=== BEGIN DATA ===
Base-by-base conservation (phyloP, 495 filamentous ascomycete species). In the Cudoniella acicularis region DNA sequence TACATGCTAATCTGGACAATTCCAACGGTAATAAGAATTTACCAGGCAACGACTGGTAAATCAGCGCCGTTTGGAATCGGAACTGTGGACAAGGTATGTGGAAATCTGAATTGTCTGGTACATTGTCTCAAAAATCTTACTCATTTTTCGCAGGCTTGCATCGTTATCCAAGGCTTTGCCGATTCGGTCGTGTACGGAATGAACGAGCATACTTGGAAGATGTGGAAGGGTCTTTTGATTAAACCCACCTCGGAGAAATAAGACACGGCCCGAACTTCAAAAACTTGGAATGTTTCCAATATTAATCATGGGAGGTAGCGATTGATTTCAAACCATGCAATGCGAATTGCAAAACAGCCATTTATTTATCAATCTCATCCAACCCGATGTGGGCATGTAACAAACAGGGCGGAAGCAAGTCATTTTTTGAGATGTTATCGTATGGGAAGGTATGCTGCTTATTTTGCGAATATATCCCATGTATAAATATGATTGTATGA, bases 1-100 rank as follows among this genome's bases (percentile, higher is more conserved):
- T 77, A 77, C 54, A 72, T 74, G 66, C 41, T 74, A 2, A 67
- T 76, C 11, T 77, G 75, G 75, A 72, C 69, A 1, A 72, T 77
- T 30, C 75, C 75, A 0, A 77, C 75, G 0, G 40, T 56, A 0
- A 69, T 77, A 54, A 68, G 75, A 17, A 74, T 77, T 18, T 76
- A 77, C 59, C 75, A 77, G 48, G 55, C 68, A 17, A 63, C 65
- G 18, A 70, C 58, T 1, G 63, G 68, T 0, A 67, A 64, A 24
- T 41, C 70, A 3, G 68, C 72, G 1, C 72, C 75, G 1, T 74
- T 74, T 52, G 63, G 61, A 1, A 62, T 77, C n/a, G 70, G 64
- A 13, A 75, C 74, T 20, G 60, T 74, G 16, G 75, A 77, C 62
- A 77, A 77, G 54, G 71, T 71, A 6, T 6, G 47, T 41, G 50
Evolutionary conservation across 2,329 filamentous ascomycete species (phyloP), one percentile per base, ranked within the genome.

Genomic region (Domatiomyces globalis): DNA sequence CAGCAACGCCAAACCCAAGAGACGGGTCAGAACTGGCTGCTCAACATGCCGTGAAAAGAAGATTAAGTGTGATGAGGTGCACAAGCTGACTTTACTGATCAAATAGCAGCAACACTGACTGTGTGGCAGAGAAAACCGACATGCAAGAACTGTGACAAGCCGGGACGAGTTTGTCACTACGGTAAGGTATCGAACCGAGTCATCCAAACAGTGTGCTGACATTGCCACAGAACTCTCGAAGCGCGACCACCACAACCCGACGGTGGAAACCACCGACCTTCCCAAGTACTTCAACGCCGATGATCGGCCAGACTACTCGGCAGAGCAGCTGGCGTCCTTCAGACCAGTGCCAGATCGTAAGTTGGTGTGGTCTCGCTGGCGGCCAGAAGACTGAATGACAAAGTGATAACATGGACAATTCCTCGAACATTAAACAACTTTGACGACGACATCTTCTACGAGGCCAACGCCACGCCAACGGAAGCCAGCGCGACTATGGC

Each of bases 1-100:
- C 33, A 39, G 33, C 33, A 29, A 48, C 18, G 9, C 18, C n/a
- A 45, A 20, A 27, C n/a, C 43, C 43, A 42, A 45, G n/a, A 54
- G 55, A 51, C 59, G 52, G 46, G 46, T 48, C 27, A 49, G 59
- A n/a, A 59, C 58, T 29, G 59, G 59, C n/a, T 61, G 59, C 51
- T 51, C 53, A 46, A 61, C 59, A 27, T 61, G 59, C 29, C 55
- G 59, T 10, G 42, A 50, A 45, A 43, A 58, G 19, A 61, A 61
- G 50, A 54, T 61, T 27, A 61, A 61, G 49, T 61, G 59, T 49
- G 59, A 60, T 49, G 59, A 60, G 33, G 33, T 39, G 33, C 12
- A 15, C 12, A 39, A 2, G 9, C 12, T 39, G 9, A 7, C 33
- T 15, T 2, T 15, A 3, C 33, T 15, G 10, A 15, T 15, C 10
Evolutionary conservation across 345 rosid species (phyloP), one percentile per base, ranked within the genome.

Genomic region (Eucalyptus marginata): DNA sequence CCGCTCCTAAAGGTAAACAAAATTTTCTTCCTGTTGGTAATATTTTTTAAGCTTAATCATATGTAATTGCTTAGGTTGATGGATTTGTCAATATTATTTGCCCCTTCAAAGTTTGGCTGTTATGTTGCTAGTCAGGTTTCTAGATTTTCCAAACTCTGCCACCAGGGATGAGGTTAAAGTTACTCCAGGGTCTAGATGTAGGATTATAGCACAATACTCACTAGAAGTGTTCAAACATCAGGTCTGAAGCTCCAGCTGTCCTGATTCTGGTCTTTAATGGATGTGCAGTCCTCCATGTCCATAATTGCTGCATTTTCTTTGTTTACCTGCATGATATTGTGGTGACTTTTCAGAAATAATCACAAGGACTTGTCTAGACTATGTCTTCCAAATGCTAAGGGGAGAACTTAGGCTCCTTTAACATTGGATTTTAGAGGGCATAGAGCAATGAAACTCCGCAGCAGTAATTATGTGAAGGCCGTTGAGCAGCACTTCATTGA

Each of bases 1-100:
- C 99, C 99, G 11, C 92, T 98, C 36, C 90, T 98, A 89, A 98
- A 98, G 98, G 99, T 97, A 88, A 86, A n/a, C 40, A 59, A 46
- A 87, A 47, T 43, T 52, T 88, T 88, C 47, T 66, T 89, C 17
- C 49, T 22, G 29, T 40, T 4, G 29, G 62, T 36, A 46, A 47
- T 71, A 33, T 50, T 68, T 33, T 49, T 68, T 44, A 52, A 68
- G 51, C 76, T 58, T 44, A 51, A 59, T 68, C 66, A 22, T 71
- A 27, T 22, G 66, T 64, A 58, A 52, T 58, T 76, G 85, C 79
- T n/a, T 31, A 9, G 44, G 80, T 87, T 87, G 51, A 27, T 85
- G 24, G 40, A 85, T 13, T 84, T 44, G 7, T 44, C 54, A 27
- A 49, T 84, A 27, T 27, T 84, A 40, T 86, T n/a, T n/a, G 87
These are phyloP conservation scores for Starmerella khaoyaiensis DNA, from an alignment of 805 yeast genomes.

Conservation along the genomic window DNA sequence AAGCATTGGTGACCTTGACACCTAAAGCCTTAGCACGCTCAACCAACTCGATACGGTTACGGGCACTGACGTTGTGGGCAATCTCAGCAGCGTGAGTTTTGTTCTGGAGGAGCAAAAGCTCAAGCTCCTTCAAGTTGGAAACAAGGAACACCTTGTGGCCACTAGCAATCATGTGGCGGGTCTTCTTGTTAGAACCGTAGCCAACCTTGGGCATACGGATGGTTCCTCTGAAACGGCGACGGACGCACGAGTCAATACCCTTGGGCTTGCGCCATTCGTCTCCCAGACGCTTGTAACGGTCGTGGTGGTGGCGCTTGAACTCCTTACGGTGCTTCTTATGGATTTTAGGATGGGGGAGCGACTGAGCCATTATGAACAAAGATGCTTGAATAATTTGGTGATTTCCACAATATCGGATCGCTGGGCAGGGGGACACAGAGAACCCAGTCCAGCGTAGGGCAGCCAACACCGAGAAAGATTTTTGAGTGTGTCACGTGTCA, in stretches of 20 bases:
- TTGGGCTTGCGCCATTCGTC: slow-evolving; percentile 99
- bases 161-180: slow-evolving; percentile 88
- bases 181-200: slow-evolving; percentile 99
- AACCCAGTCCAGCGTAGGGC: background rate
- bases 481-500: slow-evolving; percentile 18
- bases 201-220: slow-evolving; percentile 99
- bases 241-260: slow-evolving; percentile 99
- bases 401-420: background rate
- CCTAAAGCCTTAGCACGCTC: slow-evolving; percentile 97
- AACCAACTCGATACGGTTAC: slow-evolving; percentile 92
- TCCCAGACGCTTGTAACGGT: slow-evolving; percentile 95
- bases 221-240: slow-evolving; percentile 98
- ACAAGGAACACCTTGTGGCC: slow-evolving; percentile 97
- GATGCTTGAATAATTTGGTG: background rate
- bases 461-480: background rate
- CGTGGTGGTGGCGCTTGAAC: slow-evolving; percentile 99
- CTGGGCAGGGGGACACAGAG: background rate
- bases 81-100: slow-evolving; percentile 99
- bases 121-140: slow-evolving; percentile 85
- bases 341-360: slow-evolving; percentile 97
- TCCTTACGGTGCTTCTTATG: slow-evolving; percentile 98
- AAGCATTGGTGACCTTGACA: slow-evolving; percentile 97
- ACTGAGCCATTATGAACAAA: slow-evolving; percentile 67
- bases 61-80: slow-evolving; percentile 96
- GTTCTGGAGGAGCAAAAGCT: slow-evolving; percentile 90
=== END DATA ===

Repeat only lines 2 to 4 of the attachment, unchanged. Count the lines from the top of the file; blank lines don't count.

- T 77, A 77, C 54, A 72, T 74, G 66, C 41, T 74, A 2, A 67
- T 76, C 11, T 77, G 75, G 75, A 72, C 69, A 1, A 72, T 77
- T 30, C 75, C 75, A 0, A 77, C 75, G 0, G 40, T 56, A 0